August 19, 2010 5:53 pm
Tony Abbott’s risk-averse and tightly managed poll campaign has not only elevated him from his status as an underdog, but Australia’s opposition leader is now within striking distance of a victory at this weekend’s election.
Dubbed the “mad monk” because of his period studying to be a Roman Catholic priest, the 53-year-old leader of the centre-right coalition is on a final blitz among marginal seats that will determine whether he can defeat Julia Gillard’s first-term Labor government.
On Thursday, Mr Abbott dismissed as Labor party propaganda opinion polls that found the government could win the popular vote but lose the election on the back of a rout in New South Wales and Queensland marginal seats.
“I’m taking nothing for granted,” he said. “It’s probably just more spin from a bad government.”
Mr Abbott’s shot at becoming prime minister is remarkable given that he has led his party for less than nine months, most of which time he was not considered a contender.
A global-warming sceptic, he took the helm after a Liberal party brawl when the former Liberal leader Malcolm Turnbull tried to back the government’s climate-change policy.
Since June, Mr Abbott’s political fortunes have been burnished by another party disagreement, this time within the Labor ranks, as Kevin Rudd was deposed as prime minister before the end of his maiden term.
Ms Gillard’s honeymoon as prime minister was shattered by a fresh bout of Labor back-stabbing and leaking, boosting Mr Abbott’s standing.
Mr Abbott’s focus during the five-week campaign has been on winding back government initiatives rather than promoting fresh policies. Under his leadership, the government’s A$43bn ($39bn, €30bn, £25bn) national broadband network roll-out and watered-down resources tax would be abandoned and he has promised not to introduce a carbon tax.
Mr Abbott has portrayed Labor as a profligate, high-taxing and incompetent government that has built up excessive debts and budget deficits. These messages have resonated with an electorate accustomed to budget surpluses and low debt.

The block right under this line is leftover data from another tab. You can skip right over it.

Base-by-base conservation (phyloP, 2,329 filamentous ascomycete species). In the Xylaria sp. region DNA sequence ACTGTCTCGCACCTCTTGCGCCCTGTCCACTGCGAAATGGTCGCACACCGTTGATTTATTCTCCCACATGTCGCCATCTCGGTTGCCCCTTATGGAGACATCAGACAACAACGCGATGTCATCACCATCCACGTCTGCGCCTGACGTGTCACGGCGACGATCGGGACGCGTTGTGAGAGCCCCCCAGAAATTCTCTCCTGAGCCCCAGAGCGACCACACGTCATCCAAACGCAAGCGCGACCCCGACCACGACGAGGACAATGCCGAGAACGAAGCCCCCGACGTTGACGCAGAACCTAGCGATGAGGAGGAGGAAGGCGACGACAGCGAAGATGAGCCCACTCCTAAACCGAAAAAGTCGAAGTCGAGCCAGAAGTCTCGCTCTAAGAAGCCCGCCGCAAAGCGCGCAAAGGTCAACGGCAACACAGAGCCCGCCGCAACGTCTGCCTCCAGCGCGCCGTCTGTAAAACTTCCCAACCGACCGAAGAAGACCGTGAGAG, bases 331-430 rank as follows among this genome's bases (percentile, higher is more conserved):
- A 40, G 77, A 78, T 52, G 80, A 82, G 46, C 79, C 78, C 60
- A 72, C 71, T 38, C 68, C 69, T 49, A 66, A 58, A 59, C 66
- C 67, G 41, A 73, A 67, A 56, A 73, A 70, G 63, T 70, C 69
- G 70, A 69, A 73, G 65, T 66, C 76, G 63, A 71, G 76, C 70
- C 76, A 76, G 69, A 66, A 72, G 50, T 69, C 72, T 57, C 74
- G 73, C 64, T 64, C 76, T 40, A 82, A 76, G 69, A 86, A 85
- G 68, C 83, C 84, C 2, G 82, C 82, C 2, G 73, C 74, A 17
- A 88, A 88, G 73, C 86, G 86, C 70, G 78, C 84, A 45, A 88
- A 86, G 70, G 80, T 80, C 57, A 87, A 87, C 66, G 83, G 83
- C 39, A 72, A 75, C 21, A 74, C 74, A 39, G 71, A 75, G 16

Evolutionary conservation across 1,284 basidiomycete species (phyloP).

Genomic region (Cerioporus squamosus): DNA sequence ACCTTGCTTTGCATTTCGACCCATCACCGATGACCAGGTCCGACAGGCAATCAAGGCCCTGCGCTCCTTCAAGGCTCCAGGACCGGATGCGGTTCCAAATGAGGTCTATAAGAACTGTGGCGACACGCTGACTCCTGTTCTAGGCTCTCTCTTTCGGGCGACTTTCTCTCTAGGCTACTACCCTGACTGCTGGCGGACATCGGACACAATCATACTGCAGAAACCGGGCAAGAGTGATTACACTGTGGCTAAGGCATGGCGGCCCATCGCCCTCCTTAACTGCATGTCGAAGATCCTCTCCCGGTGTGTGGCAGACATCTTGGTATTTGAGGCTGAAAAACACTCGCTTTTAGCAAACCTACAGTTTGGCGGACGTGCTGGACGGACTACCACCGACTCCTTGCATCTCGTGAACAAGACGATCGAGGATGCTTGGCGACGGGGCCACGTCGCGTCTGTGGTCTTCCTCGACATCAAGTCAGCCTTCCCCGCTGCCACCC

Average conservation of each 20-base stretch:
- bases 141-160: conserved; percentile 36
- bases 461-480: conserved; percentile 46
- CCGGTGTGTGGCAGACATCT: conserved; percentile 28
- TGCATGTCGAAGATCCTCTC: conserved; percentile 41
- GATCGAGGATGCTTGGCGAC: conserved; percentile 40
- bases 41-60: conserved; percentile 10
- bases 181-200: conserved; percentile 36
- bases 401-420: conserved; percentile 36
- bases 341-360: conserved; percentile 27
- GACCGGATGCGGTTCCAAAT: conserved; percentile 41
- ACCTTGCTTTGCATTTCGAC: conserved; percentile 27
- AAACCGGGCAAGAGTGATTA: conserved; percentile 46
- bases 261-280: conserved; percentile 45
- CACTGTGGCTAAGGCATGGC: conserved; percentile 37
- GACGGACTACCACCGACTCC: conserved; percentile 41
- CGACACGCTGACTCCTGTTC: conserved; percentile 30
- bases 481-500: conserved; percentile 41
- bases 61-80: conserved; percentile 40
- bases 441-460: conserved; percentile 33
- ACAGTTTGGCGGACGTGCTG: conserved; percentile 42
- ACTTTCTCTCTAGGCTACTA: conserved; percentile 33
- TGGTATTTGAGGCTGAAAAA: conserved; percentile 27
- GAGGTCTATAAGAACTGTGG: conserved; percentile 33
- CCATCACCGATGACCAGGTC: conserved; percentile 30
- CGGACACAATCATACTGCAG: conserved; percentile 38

He has also blamed the government for a rise in the number of asylum seekers arriving by boat and vowed to toughen up Australia’s border. He has proudly stated that his first act as prime minister will be to call the leader of Nauru to set up a detention centre on the island for seaborne asylum-seekers.
David Burchell, an author and lecturer at the University of Western Sydney, says Mr Abbott has been lucky with his timing but his political skills have been underestimated because of the media’s obsession with his sometimes controversial views.
The married father of three is a staunch advocate of traditional family values, and is a long-time opponent of abortion, embryonic stem cell research, no-fault divorce and same-sex marriage. He is also gaffe-prone, admitting this year he doesn’t always tell the “gospel” truth.
“He has had to temper his social conservative views,” Mr Burchell said. “At the same time he has had to advance on the economic conservative front.
“But it’s been said by people like Peter Costello [former Liberal government treasurer] that he doesn’t have an economic bone in his body.”
Paul Kelly, Australia’s veteran political commentator, said Mr Abbott had performed well this week at a public gathering in Brisbane where he fielded questions for an hour.
“He offered prudence, personal conviction and the humility of the common man,” Mr Kelly observed.
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